Article Title

Damnable Deconstructions: Vice Language in the Interlude


In lieu of an abstract, the first paragraph of the essay follows:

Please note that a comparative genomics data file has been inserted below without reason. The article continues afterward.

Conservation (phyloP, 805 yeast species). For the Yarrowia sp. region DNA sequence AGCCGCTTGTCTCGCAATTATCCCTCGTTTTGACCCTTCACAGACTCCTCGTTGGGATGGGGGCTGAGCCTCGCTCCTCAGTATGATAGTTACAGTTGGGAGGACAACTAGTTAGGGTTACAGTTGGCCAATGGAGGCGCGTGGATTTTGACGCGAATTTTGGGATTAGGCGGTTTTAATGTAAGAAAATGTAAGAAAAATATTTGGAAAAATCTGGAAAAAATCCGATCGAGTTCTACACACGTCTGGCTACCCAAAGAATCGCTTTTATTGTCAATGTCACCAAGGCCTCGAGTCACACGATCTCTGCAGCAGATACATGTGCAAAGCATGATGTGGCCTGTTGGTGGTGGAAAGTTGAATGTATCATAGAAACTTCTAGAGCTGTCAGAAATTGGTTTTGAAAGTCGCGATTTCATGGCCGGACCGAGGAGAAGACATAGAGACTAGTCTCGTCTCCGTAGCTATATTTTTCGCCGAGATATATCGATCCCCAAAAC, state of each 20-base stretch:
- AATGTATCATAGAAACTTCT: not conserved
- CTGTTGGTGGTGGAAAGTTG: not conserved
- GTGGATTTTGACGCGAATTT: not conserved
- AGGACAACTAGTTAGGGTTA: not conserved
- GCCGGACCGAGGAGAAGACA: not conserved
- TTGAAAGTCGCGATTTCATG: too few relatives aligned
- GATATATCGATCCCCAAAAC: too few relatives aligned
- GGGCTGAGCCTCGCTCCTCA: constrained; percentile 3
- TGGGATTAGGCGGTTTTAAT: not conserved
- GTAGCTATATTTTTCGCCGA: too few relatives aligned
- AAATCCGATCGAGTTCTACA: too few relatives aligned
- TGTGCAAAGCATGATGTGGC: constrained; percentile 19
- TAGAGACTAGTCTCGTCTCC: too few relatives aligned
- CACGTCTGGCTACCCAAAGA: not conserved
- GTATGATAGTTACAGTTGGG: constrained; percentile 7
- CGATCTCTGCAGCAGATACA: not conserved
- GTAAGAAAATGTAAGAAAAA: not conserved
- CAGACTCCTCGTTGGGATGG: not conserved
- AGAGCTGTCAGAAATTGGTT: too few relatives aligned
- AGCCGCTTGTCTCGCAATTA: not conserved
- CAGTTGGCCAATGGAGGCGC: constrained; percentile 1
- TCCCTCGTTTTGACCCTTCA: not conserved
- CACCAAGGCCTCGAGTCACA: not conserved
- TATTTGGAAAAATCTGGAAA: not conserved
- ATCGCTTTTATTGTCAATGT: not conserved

Thinking about the sites chosen for permanent London theaters between 1567 and 1600, and the reasons for choosing these locations, naturally leads to considering the rise of Elizabethan opposition to the drama and the underlying motives for it. While Jonas Barish points out that "the antitheatrical prejudice" has existed since the days of Plato and Socrates, he also emphasizes that the flourishing of medieval Church drama resulted in very sparse and sporadic objections to playing. A tretise of miraclis pleyinge, a fourteenth- or early fifteenth-century Lollard tract, waxes indignant in its opposition to playing, but as Barish convincingly argues its writer was forced into some strange stratagems and illogicalities in trying to adjust the charges levelled against plays by the ancient Church Fathers (that plays were idolatrous encouragements to worship false gods) to fit the medieval Church drama, which strove to enhance worship of the one true God.1 The writer or writers of A tretise found few who agreed with this view, while the alliance of drama and doctrine continued well into the sixteenth century; Paul Whitfield White's Theatre and Reformation has shown how the religious reformers used the stage as a weapon of controversy between about 1535 and 1556 and how Protestant writers continued into the 1570s to use the drama for polemics and instruction.2 William Ringler reinforces the point by outlining how relatively infrequent were the published instances of disquiet about playing before the mid- 1570s. But suddenly, Ringler suggests, there occurred a paradigm shift, and an increasingly strident opposition to playing emerged after 1577.

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